Tuesday, September 29, 2009

Walk On

I walked tonight. On the treadmill. In the basement. For 30 minutes.

To many, this is such a small deal. To me, it’s not. It’s a big deal. My relationship with exercise is a love/hate thing. I love the way it makes me feel. I love the way it eases my stress levels. I love that it helps my body to look more presentable. I hate doing it. I hate sweating. I hate that I’m sore afterwards. I hate that I can’t find the time to do it. To be honest, the hate side of this list could go on and on and on.

The point being that even though I have an extreme dislike for exercise, I still got on the treadmill. And I’m coming to realize that if I want to live to a ripe old age and still possibly be able to bend over after 40, I should exercise. So, I am slowly wrapping my mind around the concept that this is not a temporary solution. I am not exercising to lose the next 20 pounds. This has to be a regular part of my life. Everyday. (This is me-growling under my breath.)

The kids love going down to the basement while I walk. They kick the soccer ball, bat off the tee, and ride tricycles. So, I can’t even use them as an excuse not to go down there. I know in my heart that they’ll love it even more if I can run around like a crazy person with them and if I’m still alive when they’re fifty. So, for now, I get on the treadmill. I walk. I’m going to take it one day at a time and just keep on walking. Maybe one day, I’ll get somewhere.

Monday, September 28, 2009

To Be Heard

I have been writing this blog for almost 2 months now. That’s not very long in the blog world. When I began, it was to take a step towards something-for clarity. I wanted to begin writing again everyday. I wanted to hear my voice again. I knew it was in there somewhere, but it has been lost for a while.

When you are a mom, everyone listens to you and no one listens to you. Little people have to listen. You instruct them to smile, to hold your hand as they cross the street, to share their toys. You are constantly talking to them and instructing on how to do things. How to live. How to be.

Then, you find yourself amongst adults again. I’m not talking about other mothers. I’m talking about adults who are doing something other than raising children. It is difficult. The switch. The turning off of your simplistic (1, 2, 3, 4 year old) brain and trying to recoup the brain inside that can exist in that environment. The synopses fire differently.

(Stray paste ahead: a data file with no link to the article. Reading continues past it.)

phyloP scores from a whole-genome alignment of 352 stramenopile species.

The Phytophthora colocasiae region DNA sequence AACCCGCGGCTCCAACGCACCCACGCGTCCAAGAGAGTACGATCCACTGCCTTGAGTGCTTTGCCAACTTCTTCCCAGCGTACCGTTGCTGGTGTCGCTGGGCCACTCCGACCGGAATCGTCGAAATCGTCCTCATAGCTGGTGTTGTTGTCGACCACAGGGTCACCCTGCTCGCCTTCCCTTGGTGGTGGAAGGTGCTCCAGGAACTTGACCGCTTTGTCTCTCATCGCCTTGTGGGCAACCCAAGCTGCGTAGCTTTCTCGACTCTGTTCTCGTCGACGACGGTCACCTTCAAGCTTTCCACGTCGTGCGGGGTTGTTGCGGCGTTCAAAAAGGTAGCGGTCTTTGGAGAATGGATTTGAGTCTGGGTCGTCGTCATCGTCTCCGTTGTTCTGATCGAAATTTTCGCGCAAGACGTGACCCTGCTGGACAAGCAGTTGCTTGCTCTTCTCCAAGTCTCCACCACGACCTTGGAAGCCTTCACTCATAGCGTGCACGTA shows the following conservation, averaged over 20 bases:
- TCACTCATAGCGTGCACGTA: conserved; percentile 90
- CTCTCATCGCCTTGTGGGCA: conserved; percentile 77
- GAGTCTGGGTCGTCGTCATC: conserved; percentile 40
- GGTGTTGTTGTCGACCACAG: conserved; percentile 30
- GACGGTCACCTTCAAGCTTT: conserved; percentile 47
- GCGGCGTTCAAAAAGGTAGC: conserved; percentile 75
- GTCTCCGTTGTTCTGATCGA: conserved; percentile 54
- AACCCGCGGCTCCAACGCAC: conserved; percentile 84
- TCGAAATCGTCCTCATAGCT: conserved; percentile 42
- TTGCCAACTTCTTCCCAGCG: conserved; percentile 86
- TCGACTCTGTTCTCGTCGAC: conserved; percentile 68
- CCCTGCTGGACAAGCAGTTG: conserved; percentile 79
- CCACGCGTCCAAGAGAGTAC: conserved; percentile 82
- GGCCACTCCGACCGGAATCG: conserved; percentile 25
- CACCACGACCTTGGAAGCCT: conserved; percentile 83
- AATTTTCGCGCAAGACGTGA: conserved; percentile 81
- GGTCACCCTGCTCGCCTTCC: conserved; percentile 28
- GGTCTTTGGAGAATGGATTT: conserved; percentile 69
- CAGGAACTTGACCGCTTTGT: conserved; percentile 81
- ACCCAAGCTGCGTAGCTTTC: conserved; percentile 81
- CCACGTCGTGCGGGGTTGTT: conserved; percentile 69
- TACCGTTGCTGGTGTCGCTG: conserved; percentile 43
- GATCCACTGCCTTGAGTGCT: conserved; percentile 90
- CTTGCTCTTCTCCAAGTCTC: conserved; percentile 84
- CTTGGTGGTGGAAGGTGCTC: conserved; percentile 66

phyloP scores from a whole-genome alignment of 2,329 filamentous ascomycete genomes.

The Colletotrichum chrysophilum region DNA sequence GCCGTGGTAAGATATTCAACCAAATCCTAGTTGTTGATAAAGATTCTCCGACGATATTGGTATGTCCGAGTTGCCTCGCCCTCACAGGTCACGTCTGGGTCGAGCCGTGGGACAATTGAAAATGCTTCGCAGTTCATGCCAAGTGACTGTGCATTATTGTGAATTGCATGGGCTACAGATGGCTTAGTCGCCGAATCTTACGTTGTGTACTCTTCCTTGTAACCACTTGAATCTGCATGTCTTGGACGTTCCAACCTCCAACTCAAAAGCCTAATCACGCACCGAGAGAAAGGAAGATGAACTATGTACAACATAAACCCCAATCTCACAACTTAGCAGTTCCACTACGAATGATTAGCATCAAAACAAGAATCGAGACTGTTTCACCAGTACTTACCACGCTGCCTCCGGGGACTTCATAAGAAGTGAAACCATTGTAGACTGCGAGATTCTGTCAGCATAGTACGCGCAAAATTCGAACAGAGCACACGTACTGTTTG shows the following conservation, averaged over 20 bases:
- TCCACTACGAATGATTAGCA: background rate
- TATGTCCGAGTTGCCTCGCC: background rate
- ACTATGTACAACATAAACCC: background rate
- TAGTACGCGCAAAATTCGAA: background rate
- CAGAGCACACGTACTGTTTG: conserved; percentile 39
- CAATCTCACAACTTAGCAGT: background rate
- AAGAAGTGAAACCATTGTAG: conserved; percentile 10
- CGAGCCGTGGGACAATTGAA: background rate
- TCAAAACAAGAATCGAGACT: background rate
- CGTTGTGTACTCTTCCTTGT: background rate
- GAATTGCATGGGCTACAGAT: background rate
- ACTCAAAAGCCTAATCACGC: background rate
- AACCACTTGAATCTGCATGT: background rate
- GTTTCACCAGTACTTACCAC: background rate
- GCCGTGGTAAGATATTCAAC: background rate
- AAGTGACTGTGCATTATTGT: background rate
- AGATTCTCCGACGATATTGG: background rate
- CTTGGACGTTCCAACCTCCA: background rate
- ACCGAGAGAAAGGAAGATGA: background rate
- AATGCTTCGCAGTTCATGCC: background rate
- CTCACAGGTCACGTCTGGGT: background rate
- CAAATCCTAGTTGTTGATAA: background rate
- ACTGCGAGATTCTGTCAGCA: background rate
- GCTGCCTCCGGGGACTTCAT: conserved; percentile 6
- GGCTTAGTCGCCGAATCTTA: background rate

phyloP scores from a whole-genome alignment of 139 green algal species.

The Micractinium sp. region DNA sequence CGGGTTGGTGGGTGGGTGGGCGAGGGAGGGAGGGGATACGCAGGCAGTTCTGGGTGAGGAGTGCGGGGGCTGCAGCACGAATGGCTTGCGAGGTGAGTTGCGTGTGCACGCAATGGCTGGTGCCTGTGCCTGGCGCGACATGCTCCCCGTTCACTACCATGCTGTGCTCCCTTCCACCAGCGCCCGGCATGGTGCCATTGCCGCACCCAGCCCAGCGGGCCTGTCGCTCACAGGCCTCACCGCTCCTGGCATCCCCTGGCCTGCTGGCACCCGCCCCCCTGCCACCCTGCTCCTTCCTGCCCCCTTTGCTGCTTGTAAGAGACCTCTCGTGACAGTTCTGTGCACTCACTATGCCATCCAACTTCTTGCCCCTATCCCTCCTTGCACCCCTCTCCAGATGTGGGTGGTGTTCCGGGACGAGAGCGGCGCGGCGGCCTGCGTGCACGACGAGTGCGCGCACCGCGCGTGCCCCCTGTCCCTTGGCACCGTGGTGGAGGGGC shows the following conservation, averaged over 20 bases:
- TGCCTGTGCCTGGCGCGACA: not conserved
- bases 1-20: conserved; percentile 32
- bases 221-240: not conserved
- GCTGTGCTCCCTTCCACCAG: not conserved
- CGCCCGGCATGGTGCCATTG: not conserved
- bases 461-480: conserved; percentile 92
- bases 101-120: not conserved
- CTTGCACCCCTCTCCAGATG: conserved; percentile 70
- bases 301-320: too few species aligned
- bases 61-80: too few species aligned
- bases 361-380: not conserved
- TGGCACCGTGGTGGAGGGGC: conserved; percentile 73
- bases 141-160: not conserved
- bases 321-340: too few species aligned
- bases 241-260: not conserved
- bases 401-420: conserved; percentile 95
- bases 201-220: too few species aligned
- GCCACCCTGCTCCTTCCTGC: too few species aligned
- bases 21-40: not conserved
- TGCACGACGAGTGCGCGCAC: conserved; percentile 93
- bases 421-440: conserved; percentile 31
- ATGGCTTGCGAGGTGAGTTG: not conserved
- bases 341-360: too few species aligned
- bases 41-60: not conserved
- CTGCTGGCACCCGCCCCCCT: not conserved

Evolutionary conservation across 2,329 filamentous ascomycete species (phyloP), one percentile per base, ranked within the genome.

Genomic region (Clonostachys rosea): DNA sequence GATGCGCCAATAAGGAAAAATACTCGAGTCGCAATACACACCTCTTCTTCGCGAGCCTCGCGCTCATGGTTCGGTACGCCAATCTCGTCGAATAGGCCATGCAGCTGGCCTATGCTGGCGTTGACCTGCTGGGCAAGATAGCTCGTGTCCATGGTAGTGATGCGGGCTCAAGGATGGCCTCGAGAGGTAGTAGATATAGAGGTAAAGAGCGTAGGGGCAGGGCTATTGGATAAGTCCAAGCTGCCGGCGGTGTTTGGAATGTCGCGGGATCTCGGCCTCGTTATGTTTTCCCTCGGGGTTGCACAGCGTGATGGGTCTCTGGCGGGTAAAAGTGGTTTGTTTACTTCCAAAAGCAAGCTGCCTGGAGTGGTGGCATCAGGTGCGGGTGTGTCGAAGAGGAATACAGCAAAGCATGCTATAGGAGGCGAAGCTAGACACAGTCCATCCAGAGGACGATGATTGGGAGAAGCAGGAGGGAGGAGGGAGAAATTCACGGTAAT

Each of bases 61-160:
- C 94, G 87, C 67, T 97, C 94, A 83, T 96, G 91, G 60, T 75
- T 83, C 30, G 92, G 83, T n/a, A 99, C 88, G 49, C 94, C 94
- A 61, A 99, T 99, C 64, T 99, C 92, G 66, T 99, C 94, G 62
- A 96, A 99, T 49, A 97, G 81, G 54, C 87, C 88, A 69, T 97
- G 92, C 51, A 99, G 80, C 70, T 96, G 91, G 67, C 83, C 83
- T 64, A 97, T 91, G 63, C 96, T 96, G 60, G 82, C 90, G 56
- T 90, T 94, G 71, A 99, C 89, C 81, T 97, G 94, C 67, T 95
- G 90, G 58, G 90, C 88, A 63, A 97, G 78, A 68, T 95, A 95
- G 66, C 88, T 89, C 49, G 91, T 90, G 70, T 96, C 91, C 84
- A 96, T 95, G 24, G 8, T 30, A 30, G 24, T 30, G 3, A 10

Every year, my husband has an office holiday party at a very nice restaurant in the city. Every year, it freaks me out. Pathetic, I know. But, at these gatherings, only adults are present. No one has any stains on their clothing. Nails are polished. They speak of things like world events, the stock market, business, art, and literature. I used to be very adept at these types of discussions. Now, I feel uneasy. Unsure if I really know what I’m saying.

You see, in my world, I am the all knowing-the authority on everything. It’s pretty easy to be that to a 2 year old and 7 year olds. And let’s be honest, even if I don’t know, I can bluff my way along pretty well.

I’m not a woman who has stopped reading or who is not in touch with what is going on in the world. I still take in these things even being at home full time. What I don’t do is discuss them with anyone on a regular basis. I don’t speak my thoughts out loud. I don’t give my opinions. So, it all festers inside.

Lately, I think I’ve been too eager to talk. Not about worldly events or such. Just to talk to anyone in general. It’s like I’ve been deprived and now I have to make up for it. My husband has been complaining that I’ve been interrupting him during conversations lately. He’s right. I have. It’s my over eager desire to be heard. I’m not sure why this is kicking in 7 years after becoming a mother. I’m not sure why it either took this long or why it’s come at all.